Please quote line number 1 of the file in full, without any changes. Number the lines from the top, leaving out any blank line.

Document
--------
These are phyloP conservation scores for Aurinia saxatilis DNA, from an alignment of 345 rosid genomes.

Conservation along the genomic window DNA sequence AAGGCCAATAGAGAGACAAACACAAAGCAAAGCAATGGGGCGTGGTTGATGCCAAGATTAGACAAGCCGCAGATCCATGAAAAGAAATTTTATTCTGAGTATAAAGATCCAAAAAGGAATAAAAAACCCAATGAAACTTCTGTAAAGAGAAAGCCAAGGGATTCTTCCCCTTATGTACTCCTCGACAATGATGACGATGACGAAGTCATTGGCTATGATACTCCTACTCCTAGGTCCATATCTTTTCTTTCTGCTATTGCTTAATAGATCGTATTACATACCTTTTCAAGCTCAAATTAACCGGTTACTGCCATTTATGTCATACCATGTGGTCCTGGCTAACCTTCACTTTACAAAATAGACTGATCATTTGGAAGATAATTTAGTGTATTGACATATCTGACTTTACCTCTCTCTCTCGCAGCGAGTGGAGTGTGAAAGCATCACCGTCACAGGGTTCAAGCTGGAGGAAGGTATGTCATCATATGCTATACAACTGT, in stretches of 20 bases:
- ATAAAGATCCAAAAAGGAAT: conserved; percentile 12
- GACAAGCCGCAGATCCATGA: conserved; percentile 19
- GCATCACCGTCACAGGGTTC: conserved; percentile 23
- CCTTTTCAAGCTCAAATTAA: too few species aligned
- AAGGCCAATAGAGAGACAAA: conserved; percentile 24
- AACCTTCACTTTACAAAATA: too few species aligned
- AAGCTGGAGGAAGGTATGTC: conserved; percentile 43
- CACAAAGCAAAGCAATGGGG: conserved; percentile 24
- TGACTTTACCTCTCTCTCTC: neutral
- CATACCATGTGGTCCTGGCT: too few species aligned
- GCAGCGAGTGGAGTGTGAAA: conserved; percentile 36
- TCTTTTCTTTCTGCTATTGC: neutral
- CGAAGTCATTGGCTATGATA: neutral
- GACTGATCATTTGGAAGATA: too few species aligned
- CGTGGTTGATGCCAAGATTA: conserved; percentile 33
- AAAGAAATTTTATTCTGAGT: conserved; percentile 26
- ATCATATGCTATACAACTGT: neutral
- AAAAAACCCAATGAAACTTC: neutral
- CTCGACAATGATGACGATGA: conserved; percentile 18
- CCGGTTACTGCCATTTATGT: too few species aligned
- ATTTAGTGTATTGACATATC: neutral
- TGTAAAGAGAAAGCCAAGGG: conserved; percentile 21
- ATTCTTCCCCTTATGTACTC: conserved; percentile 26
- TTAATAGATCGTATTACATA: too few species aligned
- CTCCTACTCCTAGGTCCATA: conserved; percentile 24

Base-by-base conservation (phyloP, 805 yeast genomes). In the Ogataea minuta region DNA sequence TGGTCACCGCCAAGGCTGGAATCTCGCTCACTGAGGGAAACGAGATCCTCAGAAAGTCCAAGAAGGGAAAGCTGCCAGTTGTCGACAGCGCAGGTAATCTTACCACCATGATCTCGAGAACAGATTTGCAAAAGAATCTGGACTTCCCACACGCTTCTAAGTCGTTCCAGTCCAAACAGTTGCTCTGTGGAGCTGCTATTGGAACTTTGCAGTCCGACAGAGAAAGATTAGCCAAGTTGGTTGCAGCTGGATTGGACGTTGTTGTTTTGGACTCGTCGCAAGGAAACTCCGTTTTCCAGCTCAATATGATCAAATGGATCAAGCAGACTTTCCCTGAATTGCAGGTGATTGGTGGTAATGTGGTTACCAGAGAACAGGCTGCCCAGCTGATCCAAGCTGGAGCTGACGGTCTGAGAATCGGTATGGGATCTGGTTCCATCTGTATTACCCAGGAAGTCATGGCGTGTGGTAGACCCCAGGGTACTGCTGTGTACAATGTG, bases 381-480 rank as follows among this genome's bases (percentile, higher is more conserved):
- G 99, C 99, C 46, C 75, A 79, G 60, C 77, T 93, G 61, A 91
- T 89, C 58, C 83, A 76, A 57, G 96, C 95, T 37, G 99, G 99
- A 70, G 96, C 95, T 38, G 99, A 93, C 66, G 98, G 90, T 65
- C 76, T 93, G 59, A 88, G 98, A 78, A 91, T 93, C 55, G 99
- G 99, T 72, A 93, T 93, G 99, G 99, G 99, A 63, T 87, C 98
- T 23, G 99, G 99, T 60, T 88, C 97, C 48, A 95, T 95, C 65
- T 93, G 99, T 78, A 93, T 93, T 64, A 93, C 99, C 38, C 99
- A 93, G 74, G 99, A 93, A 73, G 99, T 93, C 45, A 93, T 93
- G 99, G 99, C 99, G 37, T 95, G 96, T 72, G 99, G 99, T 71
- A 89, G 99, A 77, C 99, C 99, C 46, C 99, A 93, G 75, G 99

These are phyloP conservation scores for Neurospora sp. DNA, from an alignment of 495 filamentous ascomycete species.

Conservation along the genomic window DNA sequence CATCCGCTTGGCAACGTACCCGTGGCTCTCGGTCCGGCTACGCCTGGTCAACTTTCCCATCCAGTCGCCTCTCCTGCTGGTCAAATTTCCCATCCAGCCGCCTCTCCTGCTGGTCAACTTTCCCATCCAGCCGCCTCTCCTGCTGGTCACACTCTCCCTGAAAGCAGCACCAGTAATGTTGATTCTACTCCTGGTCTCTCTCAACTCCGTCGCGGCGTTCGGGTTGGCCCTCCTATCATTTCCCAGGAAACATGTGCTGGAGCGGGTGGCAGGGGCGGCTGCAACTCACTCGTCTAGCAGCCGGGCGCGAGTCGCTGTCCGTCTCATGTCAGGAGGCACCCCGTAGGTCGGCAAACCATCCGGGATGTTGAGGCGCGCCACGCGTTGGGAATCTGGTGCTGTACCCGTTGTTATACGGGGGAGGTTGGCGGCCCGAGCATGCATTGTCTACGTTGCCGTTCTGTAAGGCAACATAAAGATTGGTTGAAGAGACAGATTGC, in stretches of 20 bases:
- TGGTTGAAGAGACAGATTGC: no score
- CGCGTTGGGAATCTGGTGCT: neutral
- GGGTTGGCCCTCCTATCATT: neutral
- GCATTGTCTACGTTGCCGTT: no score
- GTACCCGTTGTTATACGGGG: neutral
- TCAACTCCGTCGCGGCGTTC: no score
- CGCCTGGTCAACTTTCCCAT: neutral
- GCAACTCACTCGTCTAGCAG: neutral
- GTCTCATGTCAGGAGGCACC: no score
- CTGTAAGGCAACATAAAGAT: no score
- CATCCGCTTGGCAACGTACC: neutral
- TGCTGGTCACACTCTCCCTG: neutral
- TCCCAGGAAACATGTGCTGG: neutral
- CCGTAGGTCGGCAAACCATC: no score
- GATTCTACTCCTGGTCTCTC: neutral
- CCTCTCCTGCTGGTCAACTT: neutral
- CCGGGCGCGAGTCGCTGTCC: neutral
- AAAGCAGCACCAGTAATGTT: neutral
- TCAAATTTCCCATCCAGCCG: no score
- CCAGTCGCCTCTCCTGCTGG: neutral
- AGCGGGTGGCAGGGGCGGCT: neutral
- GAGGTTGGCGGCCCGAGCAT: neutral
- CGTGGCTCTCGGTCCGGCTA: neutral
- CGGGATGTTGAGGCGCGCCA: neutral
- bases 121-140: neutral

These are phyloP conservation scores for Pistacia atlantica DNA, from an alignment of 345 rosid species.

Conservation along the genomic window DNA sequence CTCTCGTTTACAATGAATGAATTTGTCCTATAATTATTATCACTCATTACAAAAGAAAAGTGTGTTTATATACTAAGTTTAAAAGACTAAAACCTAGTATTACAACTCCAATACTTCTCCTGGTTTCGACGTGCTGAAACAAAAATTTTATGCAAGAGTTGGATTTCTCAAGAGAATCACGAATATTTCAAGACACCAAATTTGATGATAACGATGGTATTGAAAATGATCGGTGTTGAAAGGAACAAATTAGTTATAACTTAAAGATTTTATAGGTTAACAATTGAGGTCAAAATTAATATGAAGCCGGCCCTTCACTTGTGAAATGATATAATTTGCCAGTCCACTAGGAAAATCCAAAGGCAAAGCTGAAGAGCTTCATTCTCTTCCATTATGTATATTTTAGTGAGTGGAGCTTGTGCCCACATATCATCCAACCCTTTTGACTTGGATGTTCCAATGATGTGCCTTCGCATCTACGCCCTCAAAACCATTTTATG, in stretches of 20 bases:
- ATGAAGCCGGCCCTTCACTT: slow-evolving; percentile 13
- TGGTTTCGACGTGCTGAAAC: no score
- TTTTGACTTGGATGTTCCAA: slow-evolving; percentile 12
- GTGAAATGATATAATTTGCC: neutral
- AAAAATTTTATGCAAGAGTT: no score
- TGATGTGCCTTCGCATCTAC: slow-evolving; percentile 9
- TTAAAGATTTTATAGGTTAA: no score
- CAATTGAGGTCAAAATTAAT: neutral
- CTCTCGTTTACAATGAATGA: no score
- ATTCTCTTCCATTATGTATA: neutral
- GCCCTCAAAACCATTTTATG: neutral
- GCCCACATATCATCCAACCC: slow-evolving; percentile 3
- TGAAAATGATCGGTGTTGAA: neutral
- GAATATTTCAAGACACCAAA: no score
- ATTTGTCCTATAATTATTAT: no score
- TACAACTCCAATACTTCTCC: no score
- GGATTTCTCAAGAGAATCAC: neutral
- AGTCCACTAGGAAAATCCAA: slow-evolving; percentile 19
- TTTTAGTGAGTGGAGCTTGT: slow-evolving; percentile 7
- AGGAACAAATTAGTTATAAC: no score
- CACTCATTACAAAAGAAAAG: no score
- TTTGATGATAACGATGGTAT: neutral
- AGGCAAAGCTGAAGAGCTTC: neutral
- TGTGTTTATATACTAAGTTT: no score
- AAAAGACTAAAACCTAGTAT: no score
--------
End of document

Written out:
These are phyloP conservation scores for Aurinia saxatilis DNA, from an alignment of 345 rosid genomes.